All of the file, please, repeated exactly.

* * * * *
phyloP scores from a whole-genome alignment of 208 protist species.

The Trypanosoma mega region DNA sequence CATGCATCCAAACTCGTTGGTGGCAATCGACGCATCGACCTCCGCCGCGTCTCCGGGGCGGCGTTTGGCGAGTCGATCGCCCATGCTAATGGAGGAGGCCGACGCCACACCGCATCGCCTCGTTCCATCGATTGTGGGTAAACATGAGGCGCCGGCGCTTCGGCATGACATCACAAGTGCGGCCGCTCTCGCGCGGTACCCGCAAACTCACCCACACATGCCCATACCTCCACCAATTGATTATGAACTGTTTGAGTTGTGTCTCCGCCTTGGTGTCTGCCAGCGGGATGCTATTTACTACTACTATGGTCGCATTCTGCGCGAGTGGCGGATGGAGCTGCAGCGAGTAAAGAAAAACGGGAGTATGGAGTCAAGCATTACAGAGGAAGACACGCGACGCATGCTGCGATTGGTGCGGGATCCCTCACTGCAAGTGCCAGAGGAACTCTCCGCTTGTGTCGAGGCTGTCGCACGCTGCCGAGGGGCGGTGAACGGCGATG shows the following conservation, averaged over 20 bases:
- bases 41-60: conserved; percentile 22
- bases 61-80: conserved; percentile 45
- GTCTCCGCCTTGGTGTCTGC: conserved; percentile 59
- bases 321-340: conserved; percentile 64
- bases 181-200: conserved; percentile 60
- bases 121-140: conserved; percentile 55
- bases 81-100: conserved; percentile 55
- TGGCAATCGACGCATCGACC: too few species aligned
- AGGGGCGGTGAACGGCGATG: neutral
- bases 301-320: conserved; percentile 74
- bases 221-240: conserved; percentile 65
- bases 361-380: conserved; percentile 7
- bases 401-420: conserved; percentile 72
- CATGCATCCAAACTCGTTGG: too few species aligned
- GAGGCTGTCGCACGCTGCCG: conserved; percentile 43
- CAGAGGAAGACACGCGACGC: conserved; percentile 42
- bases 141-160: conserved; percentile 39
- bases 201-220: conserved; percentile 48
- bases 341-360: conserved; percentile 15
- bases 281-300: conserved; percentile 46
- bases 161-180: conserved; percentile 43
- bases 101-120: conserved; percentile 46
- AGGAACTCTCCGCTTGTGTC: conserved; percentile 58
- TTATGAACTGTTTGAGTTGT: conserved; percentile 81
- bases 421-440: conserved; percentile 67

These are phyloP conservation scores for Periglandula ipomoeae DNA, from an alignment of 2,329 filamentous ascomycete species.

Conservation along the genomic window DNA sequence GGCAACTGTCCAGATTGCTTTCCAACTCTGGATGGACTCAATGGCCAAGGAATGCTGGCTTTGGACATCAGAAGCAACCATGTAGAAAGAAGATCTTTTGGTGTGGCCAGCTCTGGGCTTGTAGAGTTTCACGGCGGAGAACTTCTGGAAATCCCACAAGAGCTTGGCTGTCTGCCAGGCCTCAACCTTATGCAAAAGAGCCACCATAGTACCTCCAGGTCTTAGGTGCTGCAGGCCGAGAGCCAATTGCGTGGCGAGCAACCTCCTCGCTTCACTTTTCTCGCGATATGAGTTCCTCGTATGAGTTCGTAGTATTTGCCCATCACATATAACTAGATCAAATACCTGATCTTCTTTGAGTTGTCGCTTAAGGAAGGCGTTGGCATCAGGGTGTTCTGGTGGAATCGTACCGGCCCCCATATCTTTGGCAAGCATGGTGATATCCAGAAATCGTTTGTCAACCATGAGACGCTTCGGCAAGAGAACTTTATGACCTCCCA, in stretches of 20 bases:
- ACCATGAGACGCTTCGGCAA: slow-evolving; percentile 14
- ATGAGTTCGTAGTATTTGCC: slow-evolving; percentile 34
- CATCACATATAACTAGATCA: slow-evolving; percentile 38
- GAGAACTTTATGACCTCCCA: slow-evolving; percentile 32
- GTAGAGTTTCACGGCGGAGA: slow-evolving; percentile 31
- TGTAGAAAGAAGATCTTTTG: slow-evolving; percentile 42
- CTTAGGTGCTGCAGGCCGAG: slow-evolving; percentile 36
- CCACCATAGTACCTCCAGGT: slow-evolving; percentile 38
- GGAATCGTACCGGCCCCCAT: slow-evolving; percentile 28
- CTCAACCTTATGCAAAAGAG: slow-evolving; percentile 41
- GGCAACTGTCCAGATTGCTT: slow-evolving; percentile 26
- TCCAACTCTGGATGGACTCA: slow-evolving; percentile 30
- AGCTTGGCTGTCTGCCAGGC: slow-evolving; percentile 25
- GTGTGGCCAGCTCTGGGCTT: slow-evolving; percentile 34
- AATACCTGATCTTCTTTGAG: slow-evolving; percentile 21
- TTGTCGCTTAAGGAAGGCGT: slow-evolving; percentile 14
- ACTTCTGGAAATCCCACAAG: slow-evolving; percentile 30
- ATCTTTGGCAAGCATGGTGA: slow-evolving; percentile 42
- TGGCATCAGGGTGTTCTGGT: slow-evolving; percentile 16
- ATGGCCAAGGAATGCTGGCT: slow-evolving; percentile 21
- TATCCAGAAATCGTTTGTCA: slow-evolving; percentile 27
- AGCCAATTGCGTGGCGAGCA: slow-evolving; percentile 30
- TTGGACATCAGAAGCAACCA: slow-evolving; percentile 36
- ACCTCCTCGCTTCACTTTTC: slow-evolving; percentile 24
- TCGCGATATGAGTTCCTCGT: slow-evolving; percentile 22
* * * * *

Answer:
phyloP scores from a whole-genome alignment of 208 protist species.

The Trypanosoma mega region DNA sequence CATGCATCCAAACTCGTTGGTGGCAATCGACGCATCGACCTCCGCCGCGTCTCCGGGGCGGCGTTTGGCGAGTCGATCGCCCATGCTAATGGAGGAGGCCGACGCCACACCGCATCGCCTCGTTCCATCGATTGTGGGTAAACATGAGGCGCCGGCGCTTCGGCATGACATCACAAGTGCGGCCGCTCTCGCGCGGTACCCGCAAACTCACCCACACATGCCCATACCTCCACCAATTGATTATGAACTGTTTGAGTTGTGTCTCCGCCTTGGTGTCTGCCAGCGGGATGCTATTTACTACTACTATGGTCGCATTCTGCGCGAGTGGCGGATGGAGCTGCAGCGAGTAAAGAAAAACGGGAGTATGGAGTCAAGCATTACAGAGGAAGACACGCGACGCATGCTGCGATTGGTGCGGGATCCCTCACTGCAAGTGCCAGAGGAACTCTCCGCTTGTGTCGAGGCTGTCGCACGCTGCCGAGGGGCGGTGAACGGCGATG shows the following conservation, averaged over 20 bases:
- bases 41-60: conserved; percentile 22
- bases 61-80: conserved; percentile 45
- GTCTCCGCCTTGGTGTCTGC: conserved; percentile 59
- bases 321-340: conserved; percentile 64
- bases 181-200: conserved; percentile 60
- bases 121-140: conserved; percentile 55
- bases 81-100: conserved; percentile 55
- TGGCAATCGACGCATCGACC: too few species aligned
- AGGGGCGGTGAACGGCGATG: neutral
- bases 301-320: conserved; percentile 74
- bases 221-240: conserved; percentile 65
- bases 361-380: conserved; percentile 7
- bases 401-420: conserved; percentile 72
- CATGCATCCAAACTCGTTGG: too few species aligned
- GAGGCTGTCGCACGCTGCCG: conserved; percentile 43
- CAGAGGAAGACACGCGACGC: conserved; percentile 42
- bases 141-160: conserved; percentile 39
- bases 201-220: conserved; percentile 48
- bases 341-360: conserved; percentile 15
- bases 281-300: conserved; percentile 46
- bases 161-180: conserved; percentile 43
- bases 101-120: conserved; percentile 46
- AGGAACTCTCCGCTTGTGTC: conserved; percentile 58
- TTATGAACTGTTTGAGTTGT: conserved; percentile 81
- bases 421-440: conserved; percentile 67

These are phyloP conservation scores for Periglandula ipomoeae DNA, from an alignment of 2,329 filamentous ascomycete species.

Conservation along the genomic window DNA sequence GGCAACTGTCCAGATTGCTTTCCAACTCTGGATGGACTCAATGGCCAAGGAATGCTGGCTTTGGACATCAGAAGCAACCATGTAGAAAGAAGATCTTTTGGTGTGGCCAGCTCTGGGCTTGTAGAGTTTCACGGCGGAGAACTTCTGGAAATCCCACAAGAGCTTGGCTGTCTGCCAGGCCTCAACCTTATGCAAAAGAGCCACCATAGTACCTCCAGGTCTTAGGTGCTGCAGGCCGAGAGCCAATTGCGTGGCGAGCAACCTCCTCGCTTCACTTTTCTCGCGATATGAGTTCCTCGTATGAGTTCGTAGTATTTGCCCATCACATATAACTAGATCAAATACCTGATCTTCTTTGAGTTGTCGCTTAAGGAAGGCGTTGGCATCAGGGTGTTCTGGTGGAATCGTACCGGCCCCCATATCTTTGGCAAGCATGGTGATATCCAGAAATCGTTTGTCAACCATGAGACGCTTCGGCAAGAGAACTTTATGACCTCCCA, in stretches of 20 bases:
- ACCATGAGACGCTTCGGCAA: slow-evolving; percentile 14
- ATGAGTTCGTAGTATTTGCC: slow-evolving; percentile 34
- CATCACATATAACTAGATCA: slow-evolving; percentile 38
- GAGAACTTTATGACCTCCCA: slow-evolving; percentile 32
- GTAGAGTTTCACGGCGGAGA: slow-evolving; percentile 31
- TGTAGAAAGAAGATCTTTTG: slow-evolving; percentile 42
- CTTAGGTGCTGCAGGCCGAG: slow-evolving; percentile 36
- CCACCATAGTACCTCCAGGT: slow-evolving; percentile 38
- GGAATCGTACCGGCCCCCAT: slow-evolving; percentile 28
- CTCAACCTTATGCAAAAGAG: slow-evolving; percentile 41
- GGCAACTGTCCAGATTGCTT: slow-evolving; percentile 26
- TCCAACTCTGGATGGACTCA: slow-evolving; percentile 30
- AGCTTGGCTGTCTGCCAGGC: slow-evolving; percentile 25
- GTGTGGCCAGCTCTGGGCTT: slow-evolving; percentile 34
- AATACCTGATCTTCTTTGAG: slow-evolving; percentile 21
- TTGTCGCTTAAGGAAGGCGT: slow-evolving; percentile 14
- ACTTCTGGAAATCCCACAAG: slow-evolving; percentile 30
- ATCTTTGGCAAGCATGGTGA: slow-evolving; percentile 42
- TGGCATCAGGGTGTTCTGGT: slow-evolving; percentile 16
- ATGGCCAAGGAATGCTGGCT: slow-evolving; percentile 21
- TATCCAGAAATCGTTTGTCA: slow-evolving; percentile 27
- AGCCAATTGCGTGGCGAGCA: slow-evolving; percentile 30
- TTGGACATCAGAAGCAACCA: slow-evolving; percentile 36
- ACCTCCTCGCTTCACTTTTC: slow-evolving; percentile 24
- TCGCGATATGAGTTCCTCGT: slow-evolving; percentile 22